The use of gene editing to eliminate diseases has numerous challenges, including the not-so-small problem of dealing with mutation-based conditions like Huntington's. Existing approaches that replace the gene could cause damage. Salk Institute scientists say they've created a tool that can perform edits when mutations are at work. SATI (Single homology Arm donor mediated intro-Targeting Integration) builds on HITI, a variant of the familiar CRISPR-Cas9 gene editing technique, deals with mutations by inserting a healthy copy of a troublesome gene into the non-coding region of DNA. As the DNA repairs itself, the normal gene integrates into the genome alongside the old one -- it eliminates the harm from the mutation without taking risks.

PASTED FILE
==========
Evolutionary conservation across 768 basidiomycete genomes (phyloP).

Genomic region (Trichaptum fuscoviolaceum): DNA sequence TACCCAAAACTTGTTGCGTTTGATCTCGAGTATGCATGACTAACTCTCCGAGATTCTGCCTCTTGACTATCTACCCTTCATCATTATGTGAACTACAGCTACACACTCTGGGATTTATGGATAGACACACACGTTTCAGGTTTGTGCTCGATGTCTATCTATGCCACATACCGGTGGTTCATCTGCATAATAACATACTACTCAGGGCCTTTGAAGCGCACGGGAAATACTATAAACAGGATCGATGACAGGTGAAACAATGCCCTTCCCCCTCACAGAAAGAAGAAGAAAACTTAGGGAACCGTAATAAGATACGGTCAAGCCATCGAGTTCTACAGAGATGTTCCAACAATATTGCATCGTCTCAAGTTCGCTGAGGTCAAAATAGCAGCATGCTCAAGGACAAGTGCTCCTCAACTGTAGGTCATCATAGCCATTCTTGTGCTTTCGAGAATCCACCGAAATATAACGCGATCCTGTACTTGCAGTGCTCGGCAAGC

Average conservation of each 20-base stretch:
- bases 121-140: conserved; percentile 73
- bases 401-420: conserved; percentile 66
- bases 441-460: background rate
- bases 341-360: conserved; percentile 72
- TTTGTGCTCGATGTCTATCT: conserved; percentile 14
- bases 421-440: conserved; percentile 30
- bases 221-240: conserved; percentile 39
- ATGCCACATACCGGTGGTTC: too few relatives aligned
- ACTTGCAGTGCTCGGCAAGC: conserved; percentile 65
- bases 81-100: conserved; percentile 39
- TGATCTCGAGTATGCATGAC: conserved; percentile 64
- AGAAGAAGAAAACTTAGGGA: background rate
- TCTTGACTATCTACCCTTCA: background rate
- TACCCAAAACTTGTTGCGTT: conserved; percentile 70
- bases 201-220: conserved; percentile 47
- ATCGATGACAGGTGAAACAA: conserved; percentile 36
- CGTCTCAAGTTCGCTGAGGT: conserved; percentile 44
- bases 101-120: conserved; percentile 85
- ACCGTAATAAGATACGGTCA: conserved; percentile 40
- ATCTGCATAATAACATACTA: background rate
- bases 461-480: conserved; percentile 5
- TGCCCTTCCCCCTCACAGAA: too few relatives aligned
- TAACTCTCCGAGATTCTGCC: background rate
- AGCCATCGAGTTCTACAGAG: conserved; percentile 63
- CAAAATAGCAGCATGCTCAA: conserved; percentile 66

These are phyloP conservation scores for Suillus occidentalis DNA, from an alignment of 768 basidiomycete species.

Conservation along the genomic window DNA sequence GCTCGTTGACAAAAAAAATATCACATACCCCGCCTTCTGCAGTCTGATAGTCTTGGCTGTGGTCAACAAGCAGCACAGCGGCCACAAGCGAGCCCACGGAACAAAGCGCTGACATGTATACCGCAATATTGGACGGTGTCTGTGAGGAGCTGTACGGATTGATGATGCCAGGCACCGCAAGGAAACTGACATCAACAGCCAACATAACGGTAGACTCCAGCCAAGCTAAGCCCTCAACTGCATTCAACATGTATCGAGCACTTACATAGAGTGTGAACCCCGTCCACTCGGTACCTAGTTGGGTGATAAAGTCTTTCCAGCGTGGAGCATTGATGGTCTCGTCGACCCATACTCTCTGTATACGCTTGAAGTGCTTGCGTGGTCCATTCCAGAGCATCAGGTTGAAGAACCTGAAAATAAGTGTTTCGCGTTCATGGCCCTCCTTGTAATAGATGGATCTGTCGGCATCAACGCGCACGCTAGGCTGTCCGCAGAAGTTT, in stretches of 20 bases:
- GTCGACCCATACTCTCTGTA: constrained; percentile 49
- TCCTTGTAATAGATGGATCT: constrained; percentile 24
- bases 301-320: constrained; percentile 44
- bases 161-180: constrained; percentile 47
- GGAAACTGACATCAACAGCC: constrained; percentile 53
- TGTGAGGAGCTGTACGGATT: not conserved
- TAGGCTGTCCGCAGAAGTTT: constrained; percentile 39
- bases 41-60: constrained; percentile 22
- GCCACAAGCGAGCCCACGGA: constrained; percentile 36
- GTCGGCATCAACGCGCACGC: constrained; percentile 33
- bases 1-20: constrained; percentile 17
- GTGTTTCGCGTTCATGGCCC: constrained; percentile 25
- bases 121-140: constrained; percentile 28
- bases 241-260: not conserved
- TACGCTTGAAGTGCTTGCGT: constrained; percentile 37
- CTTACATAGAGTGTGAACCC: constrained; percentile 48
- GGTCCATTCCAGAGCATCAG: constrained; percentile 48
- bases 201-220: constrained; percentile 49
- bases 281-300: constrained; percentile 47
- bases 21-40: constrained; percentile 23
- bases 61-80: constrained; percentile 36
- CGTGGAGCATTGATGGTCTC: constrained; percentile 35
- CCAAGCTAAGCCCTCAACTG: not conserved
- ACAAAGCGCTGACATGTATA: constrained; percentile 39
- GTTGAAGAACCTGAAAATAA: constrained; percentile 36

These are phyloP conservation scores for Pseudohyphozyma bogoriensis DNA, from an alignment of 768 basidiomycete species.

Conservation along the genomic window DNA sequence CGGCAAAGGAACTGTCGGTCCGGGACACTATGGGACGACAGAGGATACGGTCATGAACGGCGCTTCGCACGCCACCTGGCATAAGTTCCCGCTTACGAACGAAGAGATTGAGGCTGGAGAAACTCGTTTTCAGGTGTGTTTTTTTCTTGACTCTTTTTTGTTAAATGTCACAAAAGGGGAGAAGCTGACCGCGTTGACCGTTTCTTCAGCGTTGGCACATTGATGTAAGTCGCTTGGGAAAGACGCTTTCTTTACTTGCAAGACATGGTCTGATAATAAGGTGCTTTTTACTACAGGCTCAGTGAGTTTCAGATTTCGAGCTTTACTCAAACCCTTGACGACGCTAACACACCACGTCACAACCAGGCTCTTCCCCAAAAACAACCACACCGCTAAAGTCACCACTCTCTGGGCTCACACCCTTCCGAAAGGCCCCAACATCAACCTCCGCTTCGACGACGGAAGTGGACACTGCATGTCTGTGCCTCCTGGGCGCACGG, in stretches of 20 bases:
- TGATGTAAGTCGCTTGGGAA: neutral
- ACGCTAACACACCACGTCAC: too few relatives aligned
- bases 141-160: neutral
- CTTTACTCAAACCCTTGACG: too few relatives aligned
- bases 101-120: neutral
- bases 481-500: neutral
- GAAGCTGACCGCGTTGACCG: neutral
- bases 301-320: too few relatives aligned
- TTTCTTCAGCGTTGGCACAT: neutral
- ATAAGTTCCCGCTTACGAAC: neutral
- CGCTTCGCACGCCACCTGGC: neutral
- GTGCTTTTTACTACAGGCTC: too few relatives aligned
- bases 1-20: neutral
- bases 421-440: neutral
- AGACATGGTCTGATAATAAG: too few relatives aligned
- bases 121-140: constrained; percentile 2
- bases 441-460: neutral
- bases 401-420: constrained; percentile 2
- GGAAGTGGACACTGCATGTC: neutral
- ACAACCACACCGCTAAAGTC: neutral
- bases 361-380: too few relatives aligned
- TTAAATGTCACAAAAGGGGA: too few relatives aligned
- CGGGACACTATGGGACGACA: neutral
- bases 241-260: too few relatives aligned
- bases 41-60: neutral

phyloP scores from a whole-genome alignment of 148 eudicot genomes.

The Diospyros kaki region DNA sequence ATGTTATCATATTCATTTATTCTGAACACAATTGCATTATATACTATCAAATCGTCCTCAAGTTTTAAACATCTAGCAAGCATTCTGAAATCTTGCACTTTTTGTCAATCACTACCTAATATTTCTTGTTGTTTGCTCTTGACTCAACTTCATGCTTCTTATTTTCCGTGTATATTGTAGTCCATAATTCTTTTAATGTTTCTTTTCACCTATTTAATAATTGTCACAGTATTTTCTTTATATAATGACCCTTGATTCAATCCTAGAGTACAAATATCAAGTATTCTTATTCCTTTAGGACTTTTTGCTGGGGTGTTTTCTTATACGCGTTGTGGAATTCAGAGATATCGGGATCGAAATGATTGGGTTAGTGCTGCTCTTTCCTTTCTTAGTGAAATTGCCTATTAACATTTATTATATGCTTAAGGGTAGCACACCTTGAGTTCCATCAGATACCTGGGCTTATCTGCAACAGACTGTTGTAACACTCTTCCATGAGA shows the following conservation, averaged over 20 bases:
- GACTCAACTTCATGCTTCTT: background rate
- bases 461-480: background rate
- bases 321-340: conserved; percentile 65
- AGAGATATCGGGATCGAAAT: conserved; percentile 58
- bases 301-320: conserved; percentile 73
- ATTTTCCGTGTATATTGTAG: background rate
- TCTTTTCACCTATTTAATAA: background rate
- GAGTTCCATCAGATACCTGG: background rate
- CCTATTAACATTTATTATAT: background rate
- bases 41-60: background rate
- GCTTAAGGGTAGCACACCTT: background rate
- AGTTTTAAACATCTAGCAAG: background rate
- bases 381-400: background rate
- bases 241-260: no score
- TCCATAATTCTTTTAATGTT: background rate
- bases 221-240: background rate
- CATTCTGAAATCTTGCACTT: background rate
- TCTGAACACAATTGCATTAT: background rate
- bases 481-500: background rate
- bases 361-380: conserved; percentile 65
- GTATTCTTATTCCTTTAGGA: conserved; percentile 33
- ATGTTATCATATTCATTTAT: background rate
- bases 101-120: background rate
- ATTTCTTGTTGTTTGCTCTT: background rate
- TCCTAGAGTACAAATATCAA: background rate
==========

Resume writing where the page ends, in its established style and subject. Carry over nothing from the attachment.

In lab testing, this had dramatic effects on progeria, a premature aging disease. Mice treated with SATI lived about 45 percent longer while seeing reduced aging effects. That would translate to over a decade for a human affected by the same condition.
As is often the case with gene editing treatments, there's still work to be done. The Salk team wanted to make SATI more efficient by boosting the number of cells that can incorporate the healthier DNA. The lab experiment was also a proof of concept, and there's a long road between that and clinical trials. If it works as hoped, though, it could help doctors mitigate (or ideally, eliminate) a wide variety of mutation-based diseases.